Together, these people represent a very small group that regularly appears as the public face of Bitcoin. As its website explains, the Foundation is dedicated to “standardizing,” “protecting” and “promoting” Bitcoin. And based on recent news, it’s hard to say its leaders are doing a good job of that.
The issue isn’t just one of public relations. It’s also that MtGox-style¬†shenanigans spook ordinary Bitcoin users, many of whom lack the technical chops to understand what a given controversy is all about — they only sense that something bad is happening. And while Bitcoin insiders can be quick to deride newbies and normals, the fact is that the currency’s ultimate success will depend on the confidence of everyday consumers and merchants.¬†Which brings us back to the governance issue.

Communities and corporations

Jeremy Allaire, whose company Circle raised $9 million for Bitcoin-related ventures, wants to help the virtual currency become a mainstream payment mechanism. At a Bitcoin dinner discussion in December, Allaire wondered if the norms of the open-source software community — which currently inform Bitcoin’s culture and governance structure — will prove to be the best model for overseeing every big decision about the currency in the future. The open source model, by its nature, is decentralized, consensus-oriented and doesn’t have a formal structure or hierarchy.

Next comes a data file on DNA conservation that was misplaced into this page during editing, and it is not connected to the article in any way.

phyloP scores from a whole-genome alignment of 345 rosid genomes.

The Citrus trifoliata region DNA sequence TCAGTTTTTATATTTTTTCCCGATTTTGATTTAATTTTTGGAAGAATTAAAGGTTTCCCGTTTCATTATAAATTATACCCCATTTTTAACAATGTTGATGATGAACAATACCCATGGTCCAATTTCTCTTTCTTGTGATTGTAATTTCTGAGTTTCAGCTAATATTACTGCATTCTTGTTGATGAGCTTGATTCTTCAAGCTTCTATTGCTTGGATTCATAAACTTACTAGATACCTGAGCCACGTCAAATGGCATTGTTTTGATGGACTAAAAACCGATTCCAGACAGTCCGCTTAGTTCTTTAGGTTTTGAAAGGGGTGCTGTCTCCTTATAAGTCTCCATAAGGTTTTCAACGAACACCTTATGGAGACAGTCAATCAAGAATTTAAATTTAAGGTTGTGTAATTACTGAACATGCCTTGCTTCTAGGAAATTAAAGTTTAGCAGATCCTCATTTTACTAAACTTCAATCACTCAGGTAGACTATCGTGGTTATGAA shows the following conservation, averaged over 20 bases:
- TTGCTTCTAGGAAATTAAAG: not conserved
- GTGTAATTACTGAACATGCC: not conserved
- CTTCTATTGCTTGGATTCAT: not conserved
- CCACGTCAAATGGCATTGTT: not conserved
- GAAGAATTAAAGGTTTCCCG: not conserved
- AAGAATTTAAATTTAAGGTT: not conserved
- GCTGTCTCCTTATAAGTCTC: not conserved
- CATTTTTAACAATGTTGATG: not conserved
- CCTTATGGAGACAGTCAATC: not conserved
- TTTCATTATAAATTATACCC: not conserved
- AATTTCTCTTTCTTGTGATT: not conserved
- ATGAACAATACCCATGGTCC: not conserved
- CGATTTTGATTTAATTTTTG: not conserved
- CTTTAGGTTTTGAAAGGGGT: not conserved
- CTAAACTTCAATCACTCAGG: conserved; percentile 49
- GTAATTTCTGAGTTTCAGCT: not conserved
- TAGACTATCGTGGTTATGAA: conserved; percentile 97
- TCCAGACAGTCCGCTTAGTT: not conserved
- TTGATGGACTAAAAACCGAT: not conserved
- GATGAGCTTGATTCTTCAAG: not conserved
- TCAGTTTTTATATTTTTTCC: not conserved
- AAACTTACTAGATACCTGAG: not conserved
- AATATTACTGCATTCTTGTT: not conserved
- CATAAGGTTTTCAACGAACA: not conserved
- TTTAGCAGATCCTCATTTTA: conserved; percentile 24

Allaire didn’t endorse a different model, or even propose changing the current one. But his remark does raise the question of whether Bitcoin will one day be overseen by something akin to the Federal Reserve or a corporate board of directors. This idea may appall many members of the Bitcoin community, who see the lack of a central authority (government or otherwise) as one of the virtual currency’s prime virtues. They would point out (correctly) that central banks and corporate boards did not prevent the recent financial crisis, and even helped create it.
That’s not the point, however. Central banks and company boards at least have to explain their activities in the first place; they issue statements and hold conference calls, and their executives are subject to confirmation votes and held accountable when something goes wrong. In the world of virtual currency, where does the buck — or the bitcoin — ultimately stop? Who is able to assure everyday bitcoin users that the tool is in good hands?